Quote of the Day
In any project, the important factor is your belief. Without belief, there can be no successful outcome.
— William James
My sons always tease me about my interest in space. In order to understand my interest in space, you need to understand what it was like being a boy during the 1960s. I had my own October Sky boyhood. I built rockets, read everything I could about space, built electronic circuits, and dreamt of someday being an engineer and space traveler. While the space traveler part didn’t work out, I was fortunate in that I did everything else that I dreamt about it. I have met numerous engineers who are now in their 50s who had the same experiences.
I still read everything I can find about space. Recently, I was reading about Mars Science Laboratory (MSL) and noticed that it has a Radioisotope Thermoelectric Generator (RTG) for a power source. Figure 1 shows an artist’s rendering of the MSL with two RTGs, which NASA refers to as the Radioisotope Power System (RPS).
MSL’s use of an RTG got me thinking about a physicist I sat next to on a flight years ago. He worked for Medtronic and had assisted in the development of a “nuclear battery” for use in a pacemaker. It was on that flight that I learned a little bit about RTGs. Let’s see if we can use a bit of math to understand how an RTG works and how it is used on the MSL mission. As usual, I will be using Mathcad for the heavy lifting.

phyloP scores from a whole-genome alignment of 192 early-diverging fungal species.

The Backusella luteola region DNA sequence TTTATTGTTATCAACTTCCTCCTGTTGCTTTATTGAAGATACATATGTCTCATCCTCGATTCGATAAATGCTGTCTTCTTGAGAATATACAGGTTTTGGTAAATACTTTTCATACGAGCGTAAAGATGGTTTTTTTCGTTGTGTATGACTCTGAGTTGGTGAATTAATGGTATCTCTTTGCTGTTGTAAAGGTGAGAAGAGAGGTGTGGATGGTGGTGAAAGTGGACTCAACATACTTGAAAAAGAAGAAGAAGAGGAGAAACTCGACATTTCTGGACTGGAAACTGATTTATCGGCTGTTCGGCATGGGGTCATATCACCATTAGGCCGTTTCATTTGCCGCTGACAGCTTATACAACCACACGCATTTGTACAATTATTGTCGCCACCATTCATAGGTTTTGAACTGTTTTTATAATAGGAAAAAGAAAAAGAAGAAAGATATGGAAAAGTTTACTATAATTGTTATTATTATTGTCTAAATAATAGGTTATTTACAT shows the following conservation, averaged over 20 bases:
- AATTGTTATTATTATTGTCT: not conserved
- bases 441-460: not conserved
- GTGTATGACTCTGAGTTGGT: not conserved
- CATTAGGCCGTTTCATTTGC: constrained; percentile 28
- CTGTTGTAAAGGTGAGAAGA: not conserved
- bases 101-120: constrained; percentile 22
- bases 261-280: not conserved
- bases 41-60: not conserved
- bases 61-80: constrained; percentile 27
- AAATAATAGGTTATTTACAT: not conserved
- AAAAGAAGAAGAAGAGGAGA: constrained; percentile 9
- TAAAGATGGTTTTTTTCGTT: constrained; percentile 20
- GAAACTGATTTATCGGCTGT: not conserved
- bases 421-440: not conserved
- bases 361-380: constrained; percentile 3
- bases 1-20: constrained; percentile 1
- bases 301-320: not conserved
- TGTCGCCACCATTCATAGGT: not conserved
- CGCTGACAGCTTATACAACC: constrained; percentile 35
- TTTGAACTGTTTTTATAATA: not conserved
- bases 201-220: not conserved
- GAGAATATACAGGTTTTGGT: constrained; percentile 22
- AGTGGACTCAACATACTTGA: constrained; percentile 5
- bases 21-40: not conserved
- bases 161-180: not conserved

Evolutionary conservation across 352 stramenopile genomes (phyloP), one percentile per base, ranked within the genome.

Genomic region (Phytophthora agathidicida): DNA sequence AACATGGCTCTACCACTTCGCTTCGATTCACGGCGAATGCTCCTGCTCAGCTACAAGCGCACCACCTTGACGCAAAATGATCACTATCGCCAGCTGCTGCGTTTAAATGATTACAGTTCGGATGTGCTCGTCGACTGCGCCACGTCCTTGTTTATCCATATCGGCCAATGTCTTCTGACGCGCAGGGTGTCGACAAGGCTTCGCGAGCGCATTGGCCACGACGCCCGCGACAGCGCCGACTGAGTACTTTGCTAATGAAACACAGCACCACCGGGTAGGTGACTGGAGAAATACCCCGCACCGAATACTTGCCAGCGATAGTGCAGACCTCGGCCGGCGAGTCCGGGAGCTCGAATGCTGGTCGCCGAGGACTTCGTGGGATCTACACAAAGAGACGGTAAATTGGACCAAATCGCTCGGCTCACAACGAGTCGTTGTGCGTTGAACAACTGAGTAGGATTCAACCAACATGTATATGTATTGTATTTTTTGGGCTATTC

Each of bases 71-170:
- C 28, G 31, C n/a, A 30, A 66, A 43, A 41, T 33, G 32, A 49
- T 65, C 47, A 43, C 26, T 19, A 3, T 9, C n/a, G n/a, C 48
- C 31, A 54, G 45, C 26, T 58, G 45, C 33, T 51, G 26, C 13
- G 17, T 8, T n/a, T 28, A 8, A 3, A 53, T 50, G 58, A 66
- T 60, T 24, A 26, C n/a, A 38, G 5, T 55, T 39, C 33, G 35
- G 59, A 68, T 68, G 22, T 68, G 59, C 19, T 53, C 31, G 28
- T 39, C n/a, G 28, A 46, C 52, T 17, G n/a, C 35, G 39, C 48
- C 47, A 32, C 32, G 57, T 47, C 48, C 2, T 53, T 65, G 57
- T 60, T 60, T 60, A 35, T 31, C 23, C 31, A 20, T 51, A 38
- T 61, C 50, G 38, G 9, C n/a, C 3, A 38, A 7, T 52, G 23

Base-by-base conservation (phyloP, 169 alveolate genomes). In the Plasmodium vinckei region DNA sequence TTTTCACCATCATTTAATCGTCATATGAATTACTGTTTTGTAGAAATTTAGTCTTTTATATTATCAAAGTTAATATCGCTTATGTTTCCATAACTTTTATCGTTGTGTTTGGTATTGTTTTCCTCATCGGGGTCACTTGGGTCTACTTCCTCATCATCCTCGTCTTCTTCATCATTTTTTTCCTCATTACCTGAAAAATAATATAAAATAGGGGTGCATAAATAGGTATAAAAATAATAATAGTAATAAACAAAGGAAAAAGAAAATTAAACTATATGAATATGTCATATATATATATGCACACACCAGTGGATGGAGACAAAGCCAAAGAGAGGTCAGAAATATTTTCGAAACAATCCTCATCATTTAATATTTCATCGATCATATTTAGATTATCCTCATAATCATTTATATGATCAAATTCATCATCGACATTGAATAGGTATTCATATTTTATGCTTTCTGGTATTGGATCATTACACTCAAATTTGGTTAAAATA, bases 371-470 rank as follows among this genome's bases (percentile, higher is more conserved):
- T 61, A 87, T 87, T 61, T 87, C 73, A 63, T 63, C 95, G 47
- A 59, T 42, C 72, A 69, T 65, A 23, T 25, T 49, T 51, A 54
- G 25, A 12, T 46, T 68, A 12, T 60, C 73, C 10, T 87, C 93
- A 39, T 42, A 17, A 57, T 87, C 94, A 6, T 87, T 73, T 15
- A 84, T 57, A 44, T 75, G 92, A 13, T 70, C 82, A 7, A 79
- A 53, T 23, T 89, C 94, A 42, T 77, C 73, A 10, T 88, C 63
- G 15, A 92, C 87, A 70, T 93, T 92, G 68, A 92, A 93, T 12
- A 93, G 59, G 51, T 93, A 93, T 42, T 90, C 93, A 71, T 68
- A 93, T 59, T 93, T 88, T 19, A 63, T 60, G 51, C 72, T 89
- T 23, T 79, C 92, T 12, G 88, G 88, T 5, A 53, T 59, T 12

Referencing the Wikipedia, lets start with a definition of what an RTG is:
A radioisotope thermoelectric generator (RTG, RITEG) is an electrical generator that obtains its power from radioactive decay. In such a device, the heat released by the decay of a suitable radioactive material is converted into electricity by the Seebeck effect using an array of thermocouples.
I saw the following statement in The Atlantic Magazine about the MMRTG:
The 43kg MMRTG is designed to produce 125 watts of electrical power at the start of the mission, falling to about 100W after 14 years. (NASA/Kim Shiflett)
Let’s see if we can use this one statement to derive some information about the MSL’s RTG.
Amount of Power Required
A thermoelectric generator requires heat to produce electricity. Unfortunately, thermoelectric generators are notoriously inefficient. NASA has reported that their efficiency level is about 6.2%. This means that for every 1000 W put in, only ~62 W of electricity comes out. Since this generator is specified to put out 125 W, we need a heat source that produces . The Wikipedia entry for the MMRTG states that it dissipates 2 kW of power, so we appear to have the correct total power figure and efficiency.
Heat Generated by Radioactive Decay
When a plutonium-238 atom decays, it emits an alpha particle with a decay energy of 5.593 Million Electron Volts (MEV). It is this decay energy is the source of heat (i.e. energy) that will be converted to electricity by thermocouples. This heat is enough to cause the Pu-238 to glow (see Figure 2, Source).